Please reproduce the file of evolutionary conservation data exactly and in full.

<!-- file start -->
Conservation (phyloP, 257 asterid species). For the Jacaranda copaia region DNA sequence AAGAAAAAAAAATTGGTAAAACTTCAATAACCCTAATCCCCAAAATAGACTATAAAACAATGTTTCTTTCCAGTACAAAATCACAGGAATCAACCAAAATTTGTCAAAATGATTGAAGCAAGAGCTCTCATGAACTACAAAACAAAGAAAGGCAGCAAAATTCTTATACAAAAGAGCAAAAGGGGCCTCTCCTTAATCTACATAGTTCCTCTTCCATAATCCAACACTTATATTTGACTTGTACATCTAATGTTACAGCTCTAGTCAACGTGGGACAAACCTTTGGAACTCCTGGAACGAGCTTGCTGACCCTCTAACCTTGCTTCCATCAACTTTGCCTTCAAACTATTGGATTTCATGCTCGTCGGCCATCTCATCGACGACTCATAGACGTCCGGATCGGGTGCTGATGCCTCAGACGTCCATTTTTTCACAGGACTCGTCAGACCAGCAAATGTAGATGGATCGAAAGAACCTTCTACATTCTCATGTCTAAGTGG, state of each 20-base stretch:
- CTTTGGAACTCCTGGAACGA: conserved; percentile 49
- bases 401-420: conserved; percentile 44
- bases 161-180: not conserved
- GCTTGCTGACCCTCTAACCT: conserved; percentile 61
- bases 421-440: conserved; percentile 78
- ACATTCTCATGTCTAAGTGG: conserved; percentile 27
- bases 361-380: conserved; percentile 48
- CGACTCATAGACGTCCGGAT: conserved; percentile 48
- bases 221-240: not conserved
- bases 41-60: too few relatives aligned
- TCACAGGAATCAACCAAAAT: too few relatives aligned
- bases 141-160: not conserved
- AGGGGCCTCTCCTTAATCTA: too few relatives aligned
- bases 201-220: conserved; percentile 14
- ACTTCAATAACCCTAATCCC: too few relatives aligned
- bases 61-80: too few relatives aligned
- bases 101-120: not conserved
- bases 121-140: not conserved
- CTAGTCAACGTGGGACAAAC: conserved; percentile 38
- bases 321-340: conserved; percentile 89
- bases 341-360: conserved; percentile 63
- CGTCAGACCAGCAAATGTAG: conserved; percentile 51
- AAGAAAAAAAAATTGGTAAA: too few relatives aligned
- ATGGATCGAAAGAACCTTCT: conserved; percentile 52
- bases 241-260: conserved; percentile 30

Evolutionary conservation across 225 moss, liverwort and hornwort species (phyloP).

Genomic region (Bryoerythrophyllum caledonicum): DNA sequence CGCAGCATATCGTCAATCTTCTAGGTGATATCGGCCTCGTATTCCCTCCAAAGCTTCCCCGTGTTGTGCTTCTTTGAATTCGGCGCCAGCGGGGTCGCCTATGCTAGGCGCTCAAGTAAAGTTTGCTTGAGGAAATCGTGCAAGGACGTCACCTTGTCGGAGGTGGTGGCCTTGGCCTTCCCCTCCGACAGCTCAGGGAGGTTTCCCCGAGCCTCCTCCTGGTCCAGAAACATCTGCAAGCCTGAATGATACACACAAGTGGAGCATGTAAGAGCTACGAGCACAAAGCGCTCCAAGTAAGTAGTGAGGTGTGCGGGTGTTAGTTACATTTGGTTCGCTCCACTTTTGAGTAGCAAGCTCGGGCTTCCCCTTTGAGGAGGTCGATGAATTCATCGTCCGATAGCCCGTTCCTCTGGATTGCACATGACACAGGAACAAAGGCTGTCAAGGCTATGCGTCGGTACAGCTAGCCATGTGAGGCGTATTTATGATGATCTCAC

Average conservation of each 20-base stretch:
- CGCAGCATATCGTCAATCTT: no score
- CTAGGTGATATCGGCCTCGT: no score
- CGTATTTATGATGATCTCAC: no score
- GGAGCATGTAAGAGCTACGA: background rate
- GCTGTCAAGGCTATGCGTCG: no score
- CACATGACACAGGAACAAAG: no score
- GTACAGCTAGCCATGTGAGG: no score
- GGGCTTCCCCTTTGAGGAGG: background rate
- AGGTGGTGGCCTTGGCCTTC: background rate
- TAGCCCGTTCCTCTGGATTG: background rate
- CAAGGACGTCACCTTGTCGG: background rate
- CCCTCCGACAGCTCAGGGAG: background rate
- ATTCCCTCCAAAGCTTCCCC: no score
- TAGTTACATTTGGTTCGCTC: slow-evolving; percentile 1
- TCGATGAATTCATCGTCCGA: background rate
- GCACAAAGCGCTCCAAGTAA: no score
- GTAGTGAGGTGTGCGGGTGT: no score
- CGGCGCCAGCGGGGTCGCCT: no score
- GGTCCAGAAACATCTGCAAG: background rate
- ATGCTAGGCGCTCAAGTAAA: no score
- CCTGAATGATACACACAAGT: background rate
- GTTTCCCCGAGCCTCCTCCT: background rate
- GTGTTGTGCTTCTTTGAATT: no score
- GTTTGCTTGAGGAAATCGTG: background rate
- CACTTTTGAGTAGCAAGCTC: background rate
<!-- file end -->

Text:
Conservation (phyloP, 257 asterid species). For the Jacaranda copaia region DNA sequence AAGAAAAAAAAATTGGTAAAACTTCAATAACCCTAATCCCCAAAATAGACTATAAAACAATGTTTCTTTCCAGTACAAAATCACAGGAATCAACCAAAATTTGTCAAAATGATTGAAGCAAGAGCTCTCATGAACTACAAAACAAAGAAAGGCAGCAAAATTCTTATACAAAAGAGCAAAAGGGGCCTCTCCTTAATCTACATAGTTCCTCTTCCATAATCCAACACTTATATTTGACTTGTACATCTAATGTTACAGCTCTAGTCAACGTGGGACAAACCTTTGGAACTCCTGGAACGAGCTTGCTGACCCTCTAACCTTGCTTCCATCAACTTTGCCTTCAAACTATTGGATTTCATGCTCGTCGGCCATCTCATCGACGACTCATAGACGTCCGGATCGGGTGCTGATGCCTCAGACGTCCATTTTTTCACAGGACTCGTCAGACCAGCAAATGTAGATGGATCGAAAGAACCTTCTACATTCTCATGTCTAAGTGG, state of each 20-base stretch:
- CTTTGGAACTCCTGGAACGA: conserved; percentile 49
- bases 401-420: conserved; percentile 44
- bases 161-180: not conserved
- GCTTGCTGACCCTCTAACCT: conserved; percentile 61
- bases 421-440: conserved; percentile 78
- ACATTCTCATGTCTAAGTGG: conserved; percentile 27
- bases 361-380: conserved; percentile 48
- CGACTCATAGACGTCCGGAT: conserved; percentile 48
- bases 221-240: not conserved
- bases 41-60: too few relatives aligned
- TCACAGGAATCAACCAAAAT: too few relatives aligned
- bases 141-160: not conserved
- AGGGGCCTCTCCTTAATCTA: too few relatives aligned
- bases 201-220: conserved; percentile 14
- ACTTCAATAACCCTAATCCC: too few relatives aligned
- bases 61-80: too few relatives aligned
- bases 101-120: not conserved
- bases 121-140: not conserved
- CTAGTCAACGTGGGACAAAC: conserved; percentile 38
- bases 321-340: conserved; percentile 89
- bases 341-360: conserved; percentile 63
- CGTCAGACCAGCAAATGTAG: conserved; percentile 51
- AAGAAAAAAAAATTGGTAAA: too few relatives aligned
- ATGGATCGAAAGAACCTTCT: conserved; percentile 52
- bases 241-260: conserved; percentile 30

Evolutionary conservation across 225 moss, liverwort and hornwort species (phyloP).

Genomic region (Bryoerythrophyllum caledonicum): DNA sequence CGCAGCATATCGTCAATCTTCTAGGTGATATCGGCCTCGTATTCCCTCCAAAGCTTCCCCGTGTTGTGCTTCTTTGAATTCGGCGCCAGCGGGGTCGCCTATGCTAGGCGCTCAAGTAAAGTTTGCTTGAGGAAATCGTGCAAGGACGTCACCTTGTCGGAGGTGGTGGCCTTGGCCTTCCCCTCCGACAGCTCAGGGAGGTTTCCCCGAGCCTCCTCCTGGTCCAGAAACATCTGCAAGCCTGAATGATACACACAAGTGGAGCATGTAAGAGCTACGAGCACAAAGCGCTCCAAGTAAGTAGTGAGGTGTGCGGGTGTTAGTTACATTTGGTTCGCTCCACTTTTGAGTAGCAAGCTCGGGCTTCCCCTTTGAGGAGGTCGATGAATTCATCGTCCGATAGCCCGTTCCTCTGGATTGCACATGACACAGGAACAAAGGCTGTCAAGGCTATGCGTCGGTACAGCTAGCCATGTGAGGCGTATTTATGATGATCTCAC

Average conservation of each 20-base stretch:
- CGCAGCATATCGTCAATCTT: no score
- CTAGGTGATATCGGCCTCGT: no score
- CGTATTTATGATGATCTCAC: no score
- GGAGCATGTAAGAGCTACGA: background rate
- GCTGTCAAGGCTATGCGTCG: no score
- CACATGACACAGGAACAAAG: no score
- GTACAGCTAGCCATGTGAGG: no score
- GGGCTTCCCCTTTGAGGAGG: background rate
- AGGTGGTGGCCTTGGCCTTC: background rate
- TAGCCCGTTCCTCTGGATTG: background rate
- CAAGGACGTCACCTTGTCGG: background rate
- CCCTCCGACAGCTCAGGGAG: background rate
- ATTCCCTCCAAAGCTTCCCC: no score
- TAGTTACATTTGGTTCGCTC: slow-evolving; percentile 1
- TCGATGAATTCATCGTCCGA: background rate
- GCACAAAGCGCTCCAAGTAA: no score
- GTAGTGAGGTGTGCGGGTGT: no score
- CGGCGCCAGCGGGGTCGCCT: no score
- GGTCCAGAAACATCTGCAAG: background rate
- ATGCTAGGCGCTCAAGTAAA: no score
- CCTGAATGATACACACAAGT: background rate
- GTTTCCCCGAGCCTCCTCCT: background rate
- GTGTTGTGCTTCTTTGAATT: no score
- GTTTGCTTGAGGAAATCGTG: background rate
- CACTTTTGAGTAGCAAGCTC: background rate